I was recently asked by Autism Rights if SIGN Guideline 98 had records of financial interests for all those involved in developing this national guideline. The answer is no. Along with 38 other separate guidelines, all operational today in NHS Scotland, no records of financial conflicts of interest are available. These were destroyed by SIGN.
I raised my concerns about this in a letter that was published in the BMJ on the 6th January 2014: SIGN should be transparent about competing interests in all current guidelines
SIGN guidelines have changed in approach to transparency since I wrote and all newly published guidelines now have declarations of interest included in “supporting material”.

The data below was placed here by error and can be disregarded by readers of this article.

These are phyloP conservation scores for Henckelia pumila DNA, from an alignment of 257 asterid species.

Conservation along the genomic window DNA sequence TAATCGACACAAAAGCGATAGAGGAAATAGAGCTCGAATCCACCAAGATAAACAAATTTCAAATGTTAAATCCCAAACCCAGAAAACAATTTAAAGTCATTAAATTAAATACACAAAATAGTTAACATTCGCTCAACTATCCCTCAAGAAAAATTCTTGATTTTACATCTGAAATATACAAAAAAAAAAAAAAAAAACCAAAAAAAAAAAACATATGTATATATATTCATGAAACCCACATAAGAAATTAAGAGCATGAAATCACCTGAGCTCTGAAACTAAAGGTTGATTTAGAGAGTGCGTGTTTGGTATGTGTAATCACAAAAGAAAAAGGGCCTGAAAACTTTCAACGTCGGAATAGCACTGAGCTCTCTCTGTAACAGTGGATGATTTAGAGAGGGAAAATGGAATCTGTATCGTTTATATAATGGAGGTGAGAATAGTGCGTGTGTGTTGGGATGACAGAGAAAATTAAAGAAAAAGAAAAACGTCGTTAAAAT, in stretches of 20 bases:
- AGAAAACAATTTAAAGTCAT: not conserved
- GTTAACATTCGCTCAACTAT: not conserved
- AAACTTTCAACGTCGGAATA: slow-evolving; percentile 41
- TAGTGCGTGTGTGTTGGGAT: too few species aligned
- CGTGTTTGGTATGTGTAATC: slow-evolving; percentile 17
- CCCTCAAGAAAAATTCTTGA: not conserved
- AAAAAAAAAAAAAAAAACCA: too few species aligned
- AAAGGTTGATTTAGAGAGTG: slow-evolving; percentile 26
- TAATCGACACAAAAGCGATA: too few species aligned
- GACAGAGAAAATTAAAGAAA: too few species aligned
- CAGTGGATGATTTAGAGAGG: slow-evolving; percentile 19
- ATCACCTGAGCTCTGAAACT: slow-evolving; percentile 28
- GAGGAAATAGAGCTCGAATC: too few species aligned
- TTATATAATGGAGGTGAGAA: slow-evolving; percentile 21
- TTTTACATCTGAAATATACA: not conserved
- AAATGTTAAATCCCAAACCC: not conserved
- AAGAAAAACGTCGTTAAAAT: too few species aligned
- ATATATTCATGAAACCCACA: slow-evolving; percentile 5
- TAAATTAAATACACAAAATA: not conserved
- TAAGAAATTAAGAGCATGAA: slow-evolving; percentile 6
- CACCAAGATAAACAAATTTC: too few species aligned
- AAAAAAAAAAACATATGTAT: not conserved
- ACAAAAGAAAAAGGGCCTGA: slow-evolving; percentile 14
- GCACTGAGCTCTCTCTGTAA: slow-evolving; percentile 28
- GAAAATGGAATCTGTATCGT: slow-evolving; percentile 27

These declarations are available on-line such as this one for SIGN Guideline 131: Management of Schizophrenia. It is interesting to compare this with the considerably more thorough approach to declarations of interest as contained in the equivalent NICE guideline: CG178 Psychosis and schizophrenia in adults: treatment and management
I recently re-visited the approach taken by SIGN to transparency. I did so as one NHS Board recently stated in writing that they consider my concern about this as “most unusual”.
I started this post with Autism Rights. I would like to conclude with them. In the two articles linked below Fiona Sinclair describes the struggle to make sense of changes in Scottish mental health legislation. Part of this considers the importance of transparency of financial interests in NHS Scotland.
My view is that Fiona Sinclair has provided us with important and informed summaries. I have thus urged MSPs, the Mental Welfare Commission, and third-sector organisations to consider the points that are raised within them.